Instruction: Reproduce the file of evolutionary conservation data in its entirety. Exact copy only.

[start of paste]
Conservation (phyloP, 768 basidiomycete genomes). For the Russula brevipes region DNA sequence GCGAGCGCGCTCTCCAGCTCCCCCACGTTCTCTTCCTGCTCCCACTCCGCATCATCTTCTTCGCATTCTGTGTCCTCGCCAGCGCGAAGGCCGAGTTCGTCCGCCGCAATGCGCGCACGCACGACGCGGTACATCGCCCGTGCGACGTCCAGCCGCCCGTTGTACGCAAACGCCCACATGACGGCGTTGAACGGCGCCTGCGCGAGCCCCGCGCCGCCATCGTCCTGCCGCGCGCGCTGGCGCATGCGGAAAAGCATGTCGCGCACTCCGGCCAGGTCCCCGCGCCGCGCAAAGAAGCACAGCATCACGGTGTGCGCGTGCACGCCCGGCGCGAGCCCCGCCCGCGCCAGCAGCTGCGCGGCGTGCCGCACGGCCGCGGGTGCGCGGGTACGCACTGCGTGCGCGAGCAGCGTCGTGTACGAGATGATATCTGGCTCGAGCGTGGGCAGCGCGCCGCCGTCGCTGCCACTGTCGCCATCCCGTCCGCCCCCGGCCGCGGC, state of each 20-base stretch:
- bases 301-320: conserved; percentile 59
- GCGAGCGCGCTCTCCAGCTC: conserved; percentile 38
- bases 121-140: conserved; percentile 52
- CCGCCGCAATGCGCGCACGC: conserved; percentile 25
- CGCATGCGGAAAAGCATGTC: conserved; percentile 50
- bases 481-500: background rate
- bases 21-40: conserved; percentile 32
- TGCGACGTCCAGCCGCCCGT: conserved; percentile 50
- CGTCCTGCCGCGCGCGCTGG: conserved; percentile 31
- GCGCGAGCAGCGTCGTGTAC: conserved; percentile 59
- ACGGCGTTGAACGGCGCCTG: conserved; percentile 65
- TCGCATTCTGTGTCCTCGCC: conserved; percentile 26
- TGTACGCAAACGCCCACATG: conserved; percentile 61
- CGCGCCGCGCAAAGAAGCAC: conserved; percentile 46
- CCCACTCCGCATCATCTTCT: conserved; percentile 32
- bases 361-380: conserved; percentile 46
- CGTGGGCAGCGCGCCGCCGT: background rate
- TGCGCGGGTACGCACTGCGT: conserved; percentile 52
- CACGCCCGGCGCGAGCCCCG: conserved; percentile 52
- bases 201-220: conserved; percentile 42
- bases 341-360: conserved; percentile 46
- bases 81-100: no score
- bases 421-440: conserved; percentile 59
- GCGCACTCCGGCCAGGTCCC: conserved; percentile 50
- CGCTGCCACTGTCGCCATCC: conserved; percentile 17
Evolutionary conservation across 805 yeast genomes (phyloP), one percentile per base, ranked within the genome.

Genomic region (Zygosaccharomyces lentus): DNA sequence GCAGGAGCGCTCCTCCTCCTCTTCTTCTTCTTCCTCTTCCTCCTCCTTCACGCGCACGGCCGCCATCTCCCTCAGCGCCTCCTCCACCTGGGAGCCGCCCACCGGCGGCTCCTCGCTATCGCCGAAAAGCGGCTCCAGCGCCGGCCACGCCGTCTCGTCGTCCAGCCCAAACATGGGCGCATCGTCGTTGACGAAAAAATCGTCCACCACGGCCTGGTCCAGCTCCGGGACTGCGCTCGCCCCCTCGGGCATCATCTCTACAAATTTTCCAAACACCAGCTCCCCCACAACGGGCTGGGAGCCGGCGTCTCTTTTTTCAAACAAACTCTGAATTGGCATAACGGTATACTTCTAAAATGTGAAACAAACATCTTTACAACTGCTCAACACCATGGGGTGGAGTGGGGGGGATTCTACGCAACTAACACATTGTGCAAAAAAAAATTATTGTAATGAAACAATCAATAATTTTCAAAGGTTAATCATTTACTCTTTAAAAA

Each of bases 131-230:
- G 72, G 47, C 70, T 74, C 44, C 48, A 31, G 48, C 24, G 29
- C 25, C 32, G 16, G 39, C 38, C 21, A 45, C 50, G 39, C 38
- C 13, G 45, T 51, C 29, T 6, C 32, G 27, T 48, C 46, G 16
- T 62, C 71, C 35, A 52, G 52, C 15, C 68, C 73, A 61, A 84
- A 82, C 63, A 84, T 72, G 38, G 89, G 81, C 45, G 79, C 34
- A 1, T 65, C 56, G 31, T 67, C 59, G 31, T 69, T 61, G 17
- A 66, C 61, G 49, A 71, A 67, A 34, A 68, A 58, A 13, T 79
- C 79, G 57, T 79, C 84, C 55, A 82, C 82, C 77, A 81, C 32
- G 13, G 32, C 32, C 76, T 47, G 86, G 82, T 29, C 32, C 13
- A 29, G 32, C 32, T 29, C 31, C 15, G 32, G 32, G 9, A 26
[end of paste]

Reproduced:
Conservation (phyloP, 768 basidiomycete genomes). For the Russula brevipes region DNA sequence GCGAGCGCGCTCTCCAGCTCCCCCACGTTCTCTTCCTGCTCCCACTCCGCATCATCTTCTTCGCATTCTGTGTCCTCGCCAGCGCGAAGGCCGAGTTCGTCCGCCGCAATGCGCGCACGCACGACGCGGTACATCGCCCGTGCGACGTCCAGCCGCCCGTTGTACGCAAACGCCCACATGACGGCGTTGAACGGCGCCTGCGCGAGCCCCGCGCCGCCATCGTCCTGCCGCGCGCGCTGGCGCATGCGGAAAAGCATGTCGCGCACTCCGGCCAGGTCCCCGCGCCGCGCAAAGAAGCACAGCATCACGGTGTGCGCGTGCACGCCCGGCGCGAGCCCCGCCCGCGCCAGCAGCTGCGCGGCGTGCCGCACGGCCGCGGGTGCGCGGGTACGCACTGCGTGCGCGAGCAGCGTCGTGTACGAGATGATATCTGGCTCGAGCGTGGGCAGCGCGCCGCCGTCGCTGCCACTGTCGCCATCCCGTCCGCCCCCGGCCGCGGC, state of each 20-base stretch:
- bases 301-320: conserved; percentile 59
- GCGAGCGCGCTCTCCAGCTC: conserved; percentile 38
- bases 121-140: conserved; percentile 52
- CCGCCGCAATGCGCGCACGC: conserved; percentile 25
- CGCATGCGGAAAAGCATGTC: conserved; percentile 50
- bases 481-500: background rate
- bases 21-40: conserved; percentile 32
- TGCGACGTCCAGCCGCCCGT: conserved; percentile 50
- CGTCCTGCCGCGCGCGCTGG: conserved; percentile 31
- GCGCGAGCAGCGTCGTGTAC: conserved; percentile 59
- ACGGCGTTGAACGGCGCCTG: conserved; percentile 65
- TCGCATTCTGTGTCCTCGCC: conserved; percentile 26
- TGTACGCAAACGCCCACATG: conserved; percentile 61
- CGCGCCGCGCAAAGAAGCAC: conserved; percentile 46
- CCCACTCCGCATCATCTTCT: conserved; percentile 32
- bases 361-380: conserved; percentile 46
- CGTGGGCAGCGCGCCGCCGT: background rate
- TGCGCGGGTACGCACTGCGT: conserved; percentile 52
- CACGCCCGGCGCGAGCCCCG: conserved; percentile 52
- bases 201-220: conserved; percentile 42
- bases 341-360: conserved; percentile 46
- bases 81-100: no score
- bases 421-440: conserved; percentile 59
- GCGCACTCCGGCCAGGTCCC: conserved; percentile 50
- CGCTGCCACTGTCGCCATCC: conserved; percentile 17
Evolutionary conservation across 805 yeast genomes (phyloP), one percentile per base, ranked within the genome.

Genomic region (Zygosaccharomyces lentus): DNA sequence GCAGGAGCGCTCCTCCTCCTCTTCTTCTTCTTCCTCTTCCTCCTCCTTCACGCGCACGGCCGCCATCTCCCTCAGCGCCTCCTCCACCTGGGAGCCGCCCACCGGCGGCTCCTCGCTATCGCCGAAAAGCGGCTCCAGCGCCGGCCACGCCGTCTCGTCGTCCAGCCCAAACATGGGCGCATCGTCGTTGACGAAAAAATCGTCCACCACGGCCTGGTCCAGCTCCGGGACTGCGCTCGCCCCCTCGGGCATCATCTCTACAAATTTTCCAAACACCAGCTCCCCCACAACGGGCTGGGAGCCGGCGTCTCTTTTTTCAAACAAACTCTGAATTGGCATAACGGTATACTTCTAAAATGTGAAACAAACATCTTTACAACTGCTCAACACCATGGGGTGGAGTGGGGGGGATTCTACGCAACTAACACATTGTGCAAAAAAAAATTATTGTAATGAAACAATCAATAATTTTCAAAGGTTAATCATTTACTCTTTAAAAA

Each of bases 131-230:
- G 72, G 47, C 70, T 74, C 44, C 48, A 31, G 48, C 24, G 29
- C 25, C 32, G 16, G 39, C 38, C 21, A 45, C 50, G 39, C 38
- C 13, G 45, T 51, C 29, T 6, C 32, G 27, T 48, C 46, G 16
- T 62, C 71, C 35, A 52, G 52, C 15, C 68, C 73, A 61, A 84
- A 82, C 63, A 84, T 72, G 38, G 89, G 81, C 45, G 79, C 34
- A 1, T 65, C 56, G 31, T 67, C 59, G 31, T 69, T 61, G 17
- A 66, C 61, G 49, A 71, A 67, A 34, A 68, A 58, A 13, T 79
- C 79, G 57, T 79, C 84, C 55, A 82, C 82, C 77, A 81, C 32
- G 13, G 32, C 32, C 76, T 47, G 86, G 82, T 29, C 32, C 13
- A 29, G 32, C 32, T 29, C 31, C 15, G 32, G 32, G 9, A 26